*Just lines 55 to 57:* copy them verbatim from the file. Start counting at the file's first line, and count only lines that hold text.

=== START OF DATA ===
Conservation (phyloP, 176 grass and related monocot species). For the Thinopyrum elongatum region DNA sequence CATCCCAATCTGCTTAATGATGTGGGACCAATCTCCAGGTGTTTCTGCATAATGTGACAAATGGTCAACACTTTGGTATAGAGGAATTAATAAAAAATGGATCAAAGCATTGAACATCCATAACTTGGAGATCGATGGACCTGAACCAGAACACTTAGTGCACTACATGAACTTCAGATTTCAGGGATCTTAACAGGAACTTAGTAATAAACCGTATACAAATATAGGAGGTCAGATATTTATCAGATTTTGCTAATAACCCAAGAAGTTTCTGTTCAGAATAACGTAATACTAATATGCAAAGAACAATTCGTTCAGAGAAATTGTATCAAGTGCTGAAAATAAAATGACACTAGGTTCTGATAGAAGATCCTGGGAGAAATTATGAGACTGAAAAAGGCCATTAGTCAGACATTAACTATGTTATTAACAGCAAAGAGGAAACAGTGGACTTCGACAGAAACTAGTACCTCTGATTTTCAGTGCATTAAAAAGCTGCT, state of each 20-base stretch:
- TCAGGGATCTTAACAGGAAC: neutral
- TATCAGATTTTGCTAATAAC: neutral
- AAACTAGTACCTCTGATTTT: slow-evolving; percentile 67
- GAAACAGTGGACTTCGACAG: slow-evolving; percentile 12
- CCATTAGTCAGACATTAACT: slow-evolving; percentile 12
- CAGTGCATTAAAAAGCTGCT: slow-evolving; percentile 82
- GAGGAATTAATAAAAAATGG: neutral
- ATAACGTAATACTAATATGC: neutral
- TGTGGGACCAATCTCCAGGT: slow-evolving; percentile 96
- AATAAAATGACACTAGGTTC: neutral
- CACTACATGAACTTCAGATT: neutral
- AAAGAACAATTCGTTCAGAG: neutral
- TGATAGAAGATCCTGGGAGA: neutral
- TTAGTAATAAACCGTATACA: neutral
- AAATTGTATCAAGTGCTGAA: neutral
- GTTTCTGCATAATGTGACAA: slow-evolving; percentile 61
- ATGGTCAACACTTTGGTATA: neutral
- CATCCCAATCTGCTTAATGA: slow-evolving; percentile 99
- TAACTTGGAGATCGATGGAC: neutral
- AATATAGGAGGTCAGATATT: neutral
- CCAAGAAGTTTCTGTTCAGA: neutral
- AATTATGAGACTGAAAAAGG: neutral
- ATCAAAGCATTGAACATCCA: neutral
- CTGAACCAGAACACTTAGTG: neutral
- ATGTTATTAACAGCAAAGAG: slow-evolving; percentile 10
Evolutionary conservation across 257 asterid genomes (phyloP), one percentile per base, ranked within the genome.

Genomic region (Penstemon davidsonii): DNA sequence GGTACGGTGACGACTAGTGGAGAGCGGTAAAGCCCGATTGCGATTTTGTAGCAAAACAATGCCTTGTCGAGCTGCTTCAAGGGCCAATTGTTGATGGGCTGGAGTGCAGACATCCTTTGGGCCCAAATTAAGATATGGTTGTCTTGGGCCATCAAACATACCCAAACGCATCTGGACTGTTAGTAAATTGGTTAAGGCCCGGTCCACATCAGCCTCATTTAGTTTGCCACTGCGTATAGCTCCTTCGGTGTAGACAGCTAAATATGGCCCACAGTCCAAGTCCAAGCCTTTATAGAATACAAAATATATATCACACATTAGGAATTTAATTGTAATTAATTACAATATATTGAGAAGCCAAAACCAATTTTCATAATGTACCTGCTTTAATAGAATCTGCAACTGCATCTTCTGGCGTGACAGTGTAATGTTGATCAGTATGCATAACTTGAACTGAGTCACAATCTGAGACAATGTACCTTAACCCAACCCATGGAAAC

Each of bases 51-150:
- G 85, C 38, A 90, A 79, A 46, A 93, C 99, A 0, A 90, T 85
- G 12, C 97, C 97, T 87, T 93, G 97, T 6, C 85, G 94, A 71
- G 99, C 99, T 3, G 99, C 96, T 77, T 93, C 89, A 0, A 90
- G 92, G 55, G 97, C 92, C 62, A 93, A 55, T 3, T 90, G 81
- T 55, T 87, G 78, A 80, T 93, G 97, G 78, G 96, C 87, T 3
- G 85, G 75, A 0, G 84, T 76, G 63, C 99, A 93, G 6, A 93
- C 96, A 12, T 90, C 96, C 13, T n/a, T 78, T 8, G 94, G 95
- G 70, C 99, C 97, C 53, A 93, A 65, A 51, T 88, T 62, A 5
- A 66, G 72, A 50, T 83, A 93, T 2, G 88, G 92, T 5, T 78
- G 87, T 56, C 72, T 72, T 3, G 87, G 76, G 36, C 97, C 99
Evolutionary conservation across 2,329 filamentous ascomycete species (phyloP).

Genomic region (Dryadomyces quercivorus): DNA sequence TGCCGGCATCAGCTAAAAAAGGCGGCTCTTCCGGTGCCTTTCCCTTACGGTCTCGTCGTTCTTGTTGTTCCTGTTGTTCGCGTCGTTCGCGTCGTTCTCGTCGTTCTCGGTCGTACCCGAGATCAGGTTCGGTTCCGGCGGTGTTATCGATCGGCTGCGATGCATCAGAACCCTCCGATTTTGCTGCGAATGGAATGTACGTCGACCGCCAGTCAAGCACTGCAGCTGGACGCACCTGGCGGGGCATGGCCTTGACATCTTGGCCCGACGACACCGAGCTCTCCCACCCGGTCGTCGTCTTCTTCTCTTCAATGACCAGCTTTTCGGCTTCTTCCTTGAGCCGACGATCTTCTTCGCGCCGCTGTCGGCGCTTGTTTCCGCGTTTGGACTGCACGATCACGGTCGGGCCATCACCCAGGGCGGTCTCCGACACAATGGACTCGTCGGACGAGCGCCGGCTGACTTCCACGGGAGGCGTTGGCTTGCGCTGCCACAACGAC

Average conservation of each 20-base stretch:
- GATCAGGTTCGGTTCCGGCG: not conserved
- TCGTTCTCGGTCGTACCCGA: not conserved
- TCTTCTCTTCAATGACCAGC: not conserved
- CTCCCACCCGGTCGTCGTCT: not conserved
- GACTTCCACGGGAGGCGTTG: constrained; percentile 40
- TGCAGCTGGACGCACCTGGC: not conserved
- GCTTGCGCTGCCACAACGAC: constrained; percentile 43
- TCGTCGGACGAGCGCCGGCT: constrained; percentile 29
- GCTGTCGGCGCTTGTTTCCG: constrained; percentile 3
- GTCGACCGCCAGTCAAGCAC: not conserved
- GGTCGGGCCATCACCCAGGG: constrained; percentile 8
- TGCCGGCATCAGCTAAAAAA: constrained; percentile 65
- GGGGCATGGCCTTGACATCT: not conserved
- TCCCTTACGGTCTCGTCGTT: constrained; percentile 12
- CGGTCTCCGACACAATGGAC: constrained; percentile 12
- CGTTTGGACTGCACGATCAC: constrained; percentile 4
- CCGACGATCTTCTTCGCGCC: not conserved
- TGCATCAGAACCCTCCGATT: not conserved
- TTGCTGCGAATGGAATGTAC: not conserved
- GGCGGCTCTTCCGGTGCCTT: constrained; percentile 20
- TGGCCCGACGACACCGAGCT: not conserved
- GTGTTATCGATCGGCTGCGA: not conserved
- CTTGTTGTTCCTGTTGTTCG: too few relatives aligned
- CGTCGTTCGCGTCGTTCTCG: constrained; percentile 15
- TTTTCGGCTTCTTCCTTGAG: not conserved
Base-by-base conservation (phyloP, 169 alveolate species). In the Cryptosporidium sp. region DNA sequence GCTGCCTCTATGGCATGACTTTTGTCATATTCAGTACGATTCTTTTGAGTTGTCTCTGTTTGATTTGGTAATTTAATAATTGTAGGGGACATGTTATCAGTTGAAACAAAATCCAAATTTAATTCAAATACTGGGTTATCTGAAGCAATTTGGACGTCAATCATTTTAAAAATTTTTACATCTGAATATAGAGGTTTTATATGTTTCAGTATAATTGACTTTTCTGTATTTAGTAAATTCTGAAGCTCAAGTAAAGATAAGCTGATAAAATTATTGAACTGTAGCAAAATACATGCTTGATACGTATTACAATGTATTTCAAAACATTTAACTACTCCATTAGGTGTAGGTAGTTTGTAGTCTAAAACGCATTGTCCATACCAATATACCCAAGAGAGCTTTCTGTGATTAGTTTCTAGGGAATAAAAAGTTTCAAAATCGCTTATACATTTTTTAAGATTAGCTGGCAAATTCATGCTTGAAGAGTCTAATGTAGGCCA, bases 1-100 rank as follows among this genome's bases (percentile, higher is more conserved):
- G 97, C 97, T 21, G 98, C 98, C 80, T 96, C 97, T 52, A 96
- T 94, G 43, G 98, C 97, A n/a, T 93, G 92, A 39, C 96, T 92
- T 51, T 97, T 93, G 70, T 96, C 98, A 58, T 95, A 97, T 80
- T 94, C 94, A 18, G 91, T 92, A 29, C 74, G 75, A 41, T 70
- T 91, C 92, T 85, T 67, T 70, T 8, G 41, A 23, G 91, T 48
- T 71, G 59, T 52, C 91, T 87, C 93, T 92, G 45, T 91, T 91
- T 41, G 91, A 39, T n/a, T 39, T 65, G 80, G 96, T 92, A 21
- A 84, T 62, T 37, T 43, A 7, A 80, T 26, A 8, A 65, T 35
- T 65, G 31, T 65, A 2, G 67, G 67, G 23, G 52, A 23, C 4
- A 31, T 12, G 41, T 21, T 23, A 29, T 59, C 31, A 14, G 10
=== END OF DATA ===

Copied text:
- GGGGCATGGCCTTGACATCT: not conserved
- TCCCTTACGGTCTCGTCGTT: constrained; percentile 12
- CGGTCTCCGACACAATGGAC: constrained; percentile 12